I'm not a Diane Ravitch fan -- I've never noted her.

    And the reason is because: Why does she criticize?

    I often agree with her criticism.

    But if you're going to call someone out -- as you should -- but you won't hold them accountable, what's the point?

    This C.I.'s "Iraq snapshot" for Tuesday:

    Tuesday, May 30, 2017.  Chaos and violence continue, The Mosul Slog continues, a new prediction is made for when TMS will end, and much more.

    The new predicition?  Mosul will be liberated by June 10th.  GULF NEWS quotes Iraqi army Maj Qusay al-Kinam declaring, "Mosul fell to [the Islamic State] on June 10, 2014, so by June 10 this year, it must be liberated."

    Must it?

    Because so many predictions have already been made.

    For example, Lieutenant-General Othman al-Ghanimi, Iraq’s chief of staff, was insisting the operation would wrap up by the start of Ramadan. AL-ARABIYA reported May 11th:

    The Iraqi Ministry of Defense has announced that the entire Mosul area will be under control before Ramadan.

    This announcement came through army Chief Osman al-Ghanmi during his inspection of the operations taking place against ISIS in the city of Mosul.

    Ramadan's already begun.

    So now we're being told things will wrap up June 10th.

    Let's deal with reality.

    In June of 2014, the Islamic State took over Mosul.

    The Iraqi government did nothing in 2014.

    The Iraqi government did nothing in 2015.

    Finally, in October of 2016, they launched an operation.

    This operation is still ongoing.

    Reality, it's now day 223 of The Mosul Slog.

    Day 223 for an operation that was supposed to take mere weeks.

    These Iraqi refugees are spending in a camp. Resources are limited during what should be a joyful time.
    Video: Ramadan in a refugee camp


    That's what The Mosul Slog has produced -- more refugees in a country already having a refugee crisis.

    Jack Moore (NEWSWEEK) notes, "Seven months of battle -- longer than Stalingrad -- and Baghdad’s forces, backed by the U.S.-led coalition, have slowly eaten away at the jihadi group’s stranglehold on the largest city in its possession."


    Ghassan Adnan and Ben Kesling (WALL STREET JOURNAL) report, "Two car bombings in the Iraqi capital early Tuesday killed at least two dozen people and injured 60 others, Iraqi officials said, in attacks that targeted families during the holy month of Ramadan."  One of the bombings targeted an ice cream parlor.  Murtada Faraj (AP) counts 13 dead and twenty-four more injured and reports, "A number of wounded lay on the ground, others propped themselves up on the colorful park benches outside the ice cream shop. One young girl, wearing a ribbon and bow in her hair, wandered the scene dazed."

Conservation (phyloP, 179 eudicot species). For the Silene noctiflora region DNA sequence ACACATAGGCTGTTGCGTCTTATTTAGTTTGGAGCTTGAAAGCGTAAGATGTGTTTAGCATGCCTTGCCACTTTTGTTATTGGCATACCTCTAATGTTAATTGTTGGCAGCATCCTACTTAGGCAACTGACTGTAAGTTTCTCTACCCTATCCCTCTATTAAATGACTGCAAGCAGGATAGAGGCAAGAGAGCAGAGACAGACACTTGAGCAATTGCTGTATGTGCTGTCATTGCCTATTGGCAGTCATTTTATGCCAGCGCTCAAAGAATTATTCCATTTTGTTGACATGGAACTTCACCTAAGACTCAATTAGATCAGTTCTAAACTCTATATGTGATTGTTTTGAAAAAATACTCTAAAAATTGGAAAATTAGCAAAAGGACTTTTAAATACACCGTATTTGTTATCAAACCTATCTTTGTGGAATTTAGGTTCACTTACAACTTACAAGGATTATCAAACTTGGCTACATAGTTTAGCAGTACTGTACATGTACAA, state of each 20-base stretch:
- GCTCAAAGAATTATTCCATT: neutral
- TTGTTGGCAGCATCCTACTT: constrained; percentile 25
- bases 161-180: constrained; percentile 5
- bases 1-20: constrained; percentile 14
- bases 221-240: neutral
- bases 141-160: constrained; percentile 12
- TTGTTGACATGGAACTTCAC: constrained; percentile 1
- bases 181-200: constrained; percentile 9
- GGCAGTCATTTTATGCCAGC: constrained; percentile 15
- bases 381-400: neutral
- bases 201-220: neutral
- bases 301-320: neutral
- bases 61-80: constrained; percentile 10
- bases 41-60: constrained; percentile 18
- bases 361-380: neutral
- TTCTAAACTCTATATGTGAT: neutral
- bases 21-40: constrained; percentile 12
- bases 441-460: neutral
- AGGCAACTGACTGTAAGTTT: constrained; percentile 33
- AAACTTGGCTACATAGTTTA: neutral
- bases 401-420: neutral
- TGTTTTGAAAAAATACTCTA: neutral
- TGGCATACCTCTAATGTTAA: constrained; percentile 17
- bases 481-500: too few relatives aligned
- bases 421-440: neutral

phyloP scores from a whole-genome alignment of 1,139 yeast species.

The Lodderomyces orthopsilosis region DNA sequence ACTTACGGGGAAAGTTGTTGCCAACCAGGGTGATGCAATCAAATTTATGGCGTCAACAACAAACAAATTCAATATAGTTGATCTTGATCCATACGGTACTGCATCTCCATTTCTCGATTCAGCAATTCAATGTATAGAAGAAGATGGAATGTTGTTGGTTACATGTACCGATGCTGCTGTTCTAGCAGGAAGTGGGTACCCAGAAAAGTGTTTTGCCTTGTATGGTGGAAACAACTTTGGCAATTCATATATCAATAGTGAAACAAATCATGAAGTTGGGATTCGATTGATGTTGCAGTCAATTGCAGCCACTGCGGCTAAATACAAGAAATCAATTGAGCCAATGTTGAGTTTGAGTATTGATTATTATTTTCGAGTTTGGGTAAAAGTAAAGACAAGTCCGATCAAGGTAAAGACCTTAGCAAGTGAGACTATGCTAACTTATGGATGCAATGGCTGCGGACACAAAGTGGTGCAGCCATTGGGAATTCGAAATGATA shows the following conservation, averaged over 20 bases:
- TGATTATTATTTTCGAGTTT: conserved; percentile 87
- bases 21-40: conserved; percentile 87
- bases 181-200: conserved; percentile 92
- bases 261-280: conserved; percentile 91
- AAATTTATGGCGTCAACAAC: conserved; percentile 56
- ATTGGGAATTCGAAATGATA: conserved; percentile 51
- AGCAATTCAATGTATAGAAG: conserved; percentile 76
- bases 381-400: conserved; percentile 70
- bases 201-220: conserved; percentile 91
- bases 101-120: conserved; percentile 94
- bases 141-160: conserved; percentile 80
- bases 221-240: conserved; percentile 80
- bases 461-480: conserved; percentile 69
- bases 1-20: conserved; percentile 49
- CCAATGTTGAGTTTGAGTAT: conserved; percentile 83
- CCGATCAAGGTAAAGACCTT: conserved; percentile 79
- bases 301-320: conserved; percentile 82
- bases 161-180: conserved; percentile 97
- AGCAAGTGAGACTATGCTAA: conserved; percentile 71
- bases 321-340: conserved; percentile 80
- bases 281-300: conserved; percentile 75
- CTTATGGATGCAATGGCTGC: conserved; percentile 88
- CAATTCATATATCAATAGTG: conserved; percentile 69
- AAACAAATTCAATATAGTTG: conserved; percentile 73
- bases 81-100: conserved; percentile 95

It was a deadly attack.

    No buildings around the world will honor victims by putting its lights out, just cry yourself to sleep & start a new day tomorrow.

    Had it happened elsewhere, it would be the subject of non-stop news, people would talk of showing solidarity with the victims.

    But it's Baghdad so, if the pattern holds, the western news media will have forgotten it by this afternoon.

    KUNA notes, "The Arab League strongly condemned Tuesday recent attacks carried out in the Karrada district, Baghdad, killing and wounding a large number of people.  Arab League Secretary General Almat Abudl-Gheit affirmed the solidarity with the Iraqi leadership, government and people against this brutality that targets innocent civilians."

    Happy islamic terrorist bomb . Did u know Iraq wasn't an islamic Republic until we bombed them?

    At least 10 killed, dozens injured in bomb blasts in central ,

    moment of blast that targeted a busy district tonight , it was an ice cream shop

    BREAKING: ISIS blows up a popular ice cream shop in Iraq's Karradah, slaughtering dozens of Iraqi Shia men, women and children. 💔

    Bombing rocks Karrada Iraq just now. Many casualties reported! News coming to us from those on the ground. Spread the message

    And the US Special Envoy Brett McGurk Tweeted:

    ISIS terrorists tonight in Baghdad target children & families enjoying time together at an ice cream shop. We stand w/Iraq against this evil

    The second bombing?  Samuel Osborne (INDEPENDENT) reports, "A few hours later, a second explosives-laden car went off during rush hour near the state-run Public Pension Office near the al-Shahada (Martyrs') Bridge in the busy Shawaka district, killing at least 12 and wounding 23 more, a police officer said."

    ....I give up on this world..second car bomb in 12hrs in Baghdad, Iraq. 27's Ramadan..

    Blondie is back with a new album.  Kat reviewed it in "Kat's Korner: Blondie's summer return" and you can catch Blondie on NPR: